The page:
I don’t consider myself a “Chicago sports fan” it just so happens that a majority of my favorite teams play in Chicago.
That’s a fact not a lot of people understand. Even in Rockford, where I grew up (which is NOT a suburb of Chicago), the general population of sports fans considered themselves to be fans of Chicago sports and that was basically it. There’s even a restaurant in the city named “Old Chicago” that is decked out in Chicago sports memorabilia.
So most of the people I grew up around were Chicago sports fans. It was either Bears-Cubs-Bulls-Blackhawks, Bears-White Sox-Bulls-Blackhawks, or Bears-Cubs-Bulls-Idontcare (not a lot of hockey fans in the area until recently).
But, as I said before, I’m not a Chicago sports fan. I realized this even more a few months ago when I argued with one of the aforementioned Chicago sports fans over whether it was OK or not for Jack Skille to announce he was rooting for the Green Bay Packers in the NFC Championship game.
Skille was more in Madison, Wis., and naturally grew up a Packers fan. The fan I argued with said that Skille should want the Bears to win because “the city” was behind the Blackhawks during their Stanley Cup run so he should do the same for the Bears’ Super Bowl run. I thought that was silly because A) It would make him a bad fan for neglecting the team he grew up rooting for and B) Who cares if he lives and works in Chicago? (People forget that what he does is a job).
The points ended up becoming moot. The Bears lost the game and Skille got traded (For reasons other than the fact that he liked the Packers, one would assume. Namely, he wasn’t very good at hockey).
But that disagreement made me realize I think quite a bit differently than city fans. There are quite a few people who think you should root for Chicago sports to win regardless, even some who think Cubs fans should root for the White Sox in the World Series and vice-versa. The idea of that seems unfathomable to me.
The reason I’m bringing all of this up is because, growing up and living around Chicago sports fans, I can’t imagine the excitement that is being felt right now. Let’s break things down:
1. The Chicago Bears just completed an incredible season in which they came within one game of reaching the Super Bowl.
2. The Chicago Blackhawks are (barely) back in the playoffs just 10 months after setting the city on fire by winning the Stanley Cup.
3. The Chicago Bulls are the No. 1 seed in the Eastern Conference, have the presumptive NBA MVP and have suddenly become a heavy favorite to at LEAST make it to the NBA Finals.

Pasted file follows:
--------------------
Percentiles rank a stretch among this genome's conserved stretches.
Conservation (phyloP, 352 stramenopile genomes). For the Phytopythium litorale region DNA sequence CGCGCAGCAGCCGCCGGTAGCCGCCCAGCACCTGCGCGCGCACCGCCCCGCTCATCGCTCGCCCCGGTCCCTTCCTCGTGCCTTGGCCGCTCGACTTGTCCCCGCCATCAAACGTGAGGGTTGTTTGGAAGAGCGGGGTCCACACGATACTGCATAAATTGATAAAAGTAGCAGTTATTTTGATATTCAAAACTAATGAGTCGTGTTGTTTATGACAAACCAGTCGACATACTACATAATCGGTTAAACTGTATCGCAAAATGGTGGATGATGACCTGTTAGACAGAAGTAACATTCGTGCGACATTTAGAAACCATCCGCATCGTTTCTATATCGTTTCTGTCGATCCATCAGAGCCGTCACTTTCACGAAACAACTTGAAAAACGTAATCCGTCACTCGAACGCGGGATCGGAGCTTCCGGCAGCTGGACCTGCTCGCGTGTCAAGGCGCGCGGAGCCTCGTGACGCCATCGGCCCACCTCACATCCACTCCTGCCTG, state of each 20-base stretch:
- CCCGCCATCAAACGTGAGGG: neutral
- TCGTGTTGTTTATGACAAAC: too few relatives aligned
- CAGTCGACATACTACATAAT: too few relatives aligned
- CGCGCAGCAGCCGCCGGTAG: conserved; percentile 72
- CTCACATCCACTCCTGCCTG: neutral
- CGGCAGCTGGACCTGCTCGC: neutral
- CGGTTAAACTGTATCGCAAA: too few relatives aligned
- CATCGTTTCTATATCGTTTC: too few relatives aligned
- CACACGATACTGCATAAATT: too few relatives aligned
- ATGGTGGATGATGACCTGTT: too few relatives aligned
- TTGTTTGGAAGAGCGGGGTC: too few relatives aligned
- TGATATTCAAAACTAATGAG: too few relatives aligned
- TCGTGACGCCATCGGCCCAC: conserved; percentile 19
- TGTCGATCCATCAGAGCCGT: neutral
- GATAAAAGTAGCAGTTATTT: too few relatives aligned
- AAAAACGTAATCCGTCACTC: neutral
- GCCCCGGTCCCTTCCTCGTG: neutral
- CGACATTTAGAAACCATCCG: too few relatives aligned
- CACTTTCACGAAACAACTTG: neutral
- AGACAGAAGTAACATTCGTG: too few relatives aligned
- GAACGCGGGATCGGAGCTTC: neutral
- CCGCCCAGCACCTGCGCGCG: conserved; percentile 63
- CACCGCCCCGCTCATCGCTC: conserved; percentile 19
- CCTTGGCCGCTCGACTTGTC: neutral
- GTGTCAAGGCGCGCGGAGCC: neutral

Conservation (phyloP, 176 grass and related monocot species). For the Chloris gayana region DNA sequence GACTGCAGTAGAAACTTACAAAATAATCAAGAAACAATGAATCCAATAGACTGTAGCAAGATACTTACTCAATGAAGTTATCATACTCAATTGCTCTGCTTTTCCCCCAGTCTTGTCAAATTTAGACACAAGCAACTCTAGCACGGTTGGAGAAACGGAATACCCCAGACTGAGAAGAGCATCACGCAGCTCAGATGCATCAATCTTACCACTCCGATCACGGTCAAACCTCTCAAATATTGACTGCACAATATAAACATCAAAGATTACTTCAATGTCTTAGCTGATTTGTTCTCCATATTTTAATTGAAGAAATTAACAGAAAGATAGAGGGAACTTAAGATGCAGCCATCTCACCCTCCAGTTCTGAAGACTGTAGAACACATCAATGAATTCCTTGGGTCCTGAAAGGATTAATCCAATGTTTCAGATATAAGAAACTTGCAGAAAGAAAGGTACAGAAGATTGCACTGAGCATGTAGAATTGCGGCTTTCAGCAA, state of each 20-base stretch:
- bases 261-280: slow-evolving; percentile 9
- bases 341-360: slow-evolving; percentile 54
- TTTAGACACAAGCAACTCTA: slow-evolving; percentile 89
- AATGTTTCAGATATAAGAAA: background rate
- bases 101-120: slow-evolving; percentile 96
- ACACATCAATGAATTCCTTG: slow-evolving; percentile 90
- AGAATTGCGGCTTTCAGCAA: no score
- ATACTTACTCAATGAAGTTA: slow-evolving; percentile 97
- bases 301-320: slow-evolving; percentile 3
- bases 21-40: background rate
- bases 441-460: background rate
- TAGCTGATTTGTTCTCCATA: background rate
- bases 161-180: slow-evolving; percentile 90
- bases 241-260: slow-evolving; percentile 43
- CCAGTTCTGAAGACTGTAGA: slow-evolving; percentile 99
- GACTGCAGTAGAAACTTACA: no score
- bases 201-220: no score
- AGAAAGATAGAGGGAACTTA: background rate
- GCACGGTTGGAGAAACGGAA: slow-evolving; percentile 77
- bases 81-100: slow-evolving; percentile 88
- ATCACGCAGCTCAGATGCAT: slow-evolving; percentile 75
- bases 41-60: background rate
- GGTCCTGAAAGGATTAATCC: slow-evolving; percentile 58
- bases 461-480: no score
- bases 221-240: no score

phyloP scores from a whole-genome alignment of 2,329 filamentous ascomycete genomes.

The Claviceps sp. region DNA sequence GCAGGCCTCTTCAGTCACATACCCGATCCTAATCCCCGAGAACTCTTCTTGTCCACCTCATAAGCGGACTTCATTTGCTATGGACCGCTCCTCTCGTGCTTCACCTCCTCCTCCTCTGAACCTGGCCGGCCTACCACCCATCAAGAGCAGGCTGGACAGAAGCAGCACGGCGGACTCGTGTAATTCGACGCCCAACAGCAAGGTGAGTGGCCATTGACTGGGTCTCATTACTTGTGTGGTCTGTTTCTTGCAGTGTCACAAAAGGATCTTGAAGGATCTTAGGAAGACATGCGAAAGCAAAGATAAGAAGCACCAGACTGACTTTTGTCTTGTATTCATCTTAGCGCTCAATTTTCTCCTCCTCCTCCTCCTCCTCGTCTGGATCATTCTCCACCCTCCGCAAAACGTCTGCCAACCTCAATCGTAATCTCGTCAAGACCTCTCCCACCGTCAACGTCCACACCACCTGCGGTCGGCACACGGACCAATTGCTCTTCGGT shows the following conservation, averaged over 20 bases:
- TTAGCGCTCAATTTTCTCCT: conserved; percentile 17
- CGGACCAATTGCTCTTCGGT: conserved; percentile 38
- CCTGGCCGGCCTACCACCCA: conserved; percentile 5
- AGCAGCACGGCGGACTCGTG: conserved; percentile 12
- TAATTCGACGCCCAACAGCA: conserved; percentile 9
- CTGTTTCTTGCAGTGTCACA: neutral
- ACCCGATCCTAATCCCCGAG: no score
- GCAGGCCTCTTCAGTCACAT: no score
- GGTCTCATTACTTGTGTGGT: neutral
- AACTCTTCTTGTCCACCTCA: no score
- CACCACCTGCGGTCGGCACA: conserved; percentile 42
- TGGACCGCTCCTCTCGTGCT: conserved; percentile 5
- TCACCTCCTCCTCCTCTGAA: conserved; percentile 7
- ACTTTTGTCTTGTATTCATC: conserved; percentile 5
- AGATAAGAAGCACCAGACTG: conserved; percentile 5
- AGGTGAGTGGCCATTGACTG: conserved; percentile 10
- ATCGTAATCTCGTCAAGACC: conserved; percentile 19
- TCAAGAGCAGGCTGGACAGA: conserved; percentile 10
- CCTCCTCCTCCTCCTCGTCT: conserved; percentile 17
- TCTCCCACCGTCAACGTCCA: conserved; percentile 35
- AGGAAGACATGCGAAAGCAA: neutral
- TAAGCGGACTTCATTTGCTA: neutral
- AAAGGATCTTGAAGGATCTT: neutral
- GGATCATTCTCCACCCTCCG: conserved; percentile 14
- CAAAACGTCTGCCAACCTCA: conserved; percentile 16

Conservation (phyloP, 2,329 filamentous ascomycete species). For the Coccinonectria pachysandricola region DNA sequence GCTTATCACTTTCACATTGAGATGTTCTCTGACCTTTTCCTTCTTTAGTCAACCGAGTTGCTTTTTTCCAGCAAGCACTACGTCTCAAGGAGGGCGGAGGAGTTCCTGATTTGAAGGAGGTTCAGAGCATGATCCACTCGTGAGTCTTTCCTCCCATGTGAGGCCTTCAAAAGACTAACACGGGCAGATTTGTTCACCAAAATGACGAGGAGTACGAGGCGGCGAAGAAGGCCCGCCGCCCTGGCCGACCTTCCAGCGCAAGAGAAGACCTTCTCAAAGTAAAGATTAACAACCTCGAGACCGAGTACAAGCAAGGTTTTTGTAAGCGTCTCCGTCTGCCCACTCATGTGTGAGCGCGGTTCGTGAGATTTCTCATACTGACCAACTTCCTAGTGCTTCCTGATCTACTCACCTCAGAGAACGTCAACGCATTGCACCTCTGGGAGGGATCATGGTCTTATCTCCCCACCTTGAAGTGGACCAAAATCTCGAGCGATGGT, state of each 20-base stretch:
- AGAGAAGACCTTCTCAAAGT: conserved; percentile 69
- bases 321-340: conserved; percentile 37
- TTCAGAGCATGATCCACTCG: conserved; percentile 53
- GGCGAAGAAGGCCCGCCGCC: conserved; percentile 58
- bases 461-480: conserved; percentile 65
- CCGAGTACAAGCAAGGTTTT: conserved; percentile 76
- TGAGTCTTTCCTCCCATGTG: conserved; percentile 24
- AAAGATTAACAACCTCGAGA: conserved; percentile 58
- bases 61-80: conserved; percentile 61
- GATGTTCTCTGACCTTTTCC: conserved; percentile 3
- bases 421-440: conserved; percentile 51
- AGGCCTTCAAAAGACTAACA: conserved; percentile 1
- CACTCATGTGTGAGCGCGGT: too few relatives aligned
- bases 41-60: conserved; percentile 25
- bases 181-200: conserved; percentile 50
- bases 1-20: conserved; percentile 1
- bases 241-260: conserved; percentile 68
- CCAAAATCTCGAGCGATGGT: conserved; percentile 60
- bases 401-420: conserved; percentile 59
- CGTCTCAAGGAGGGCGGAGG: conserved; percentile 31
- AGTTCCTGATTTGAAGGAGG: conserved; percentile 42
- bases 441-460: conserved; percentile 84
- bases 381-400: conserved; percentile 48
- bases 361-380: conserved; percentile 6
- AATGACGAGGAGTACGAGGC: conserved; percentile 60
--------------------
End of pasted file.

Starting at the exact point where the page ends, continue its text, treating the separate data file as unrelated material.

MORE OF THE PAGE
4. The Cubs and White Sox, regardless of expectations, are playing at the beginning of the season with hope of making the playoffs.
OK, that last one wasn’t as exciting, but you get my point.
As I said before, I’m not a Chicago sports fan. The reason is because I’m a Green Bay Packers fan and I hate the Cubs with every fiber of my being. But I’m pretty darn close to one, and I can sense that the excitement level that city and its fans are feeling right now might be at an all-time high, or at least as high as it’s been in the past 20 years.
Of course, most of this excitement is because of the Bulls and Blackhawks, and upon doing some actual research, I was surprised to see that over the past 20 years, the two teams have actually been in the playoffs together twice, including the past two years.
However, a closer look shows that there was not a single time in those nine instances where BOTH teams had a ton of optimism. The 1991-92 season probably came the closest since the ‘Hawks made a surprising run to the NBA Finals while Jordan & Co., were tearing things up, but from what I understand, there was little optimism the ‘Hawks would stand a chance against Mario Lemieux and the Pittsburgh Penguins.
So why am I bringing this all up? Isn’t this year basically the same as those other nine instances. We have the favorite (Bulls), and the team that stumbled into the playoffs and many people expect to get bounced early (Blackhawks). Last year, those roles were reversed.
But don’t let seedings fool you. The Blackhawks may have snuck in and face a tough challenge with Vancouver, but there’s plenty of optimism, based around last year’s run and general playoff dominance against the Canucks, that another long run could be had.
Likewise, hockey is the one sport where seedings are basically irrelevant. Eight seeds beat one seeds WAY more often than in basketball. In fact, since the current playoff format was adopted in 1994, nine 8 seeds have won in the first round, that’s basically one-third of the time.
It happened last year, and last season’s Eastern Conference Finals even featured the 8 seed (Montreal) vs. the 7 seed (Philadelphia).
Chicago fans know this and they’re perhaps more confident than any 8 seed’s fans have ever been. But it’s with good reason. They know the history.
The Madhouse on Madison is going to be absolutely rocking over the next two months, as both teams can hopefully make long runs. It’s one of those rare instances I’ve written about so many times that we need to enjoy. Optimism in Chicago is unthinkably high, and we may be experiencing a sports high in this city that will never happen again.
Can you imagine what the United Center will be like if it’s hosting NBA Finals and Stanley Cup Finals games around virtually the same time?
I can. And I can’t wait to see if it happens.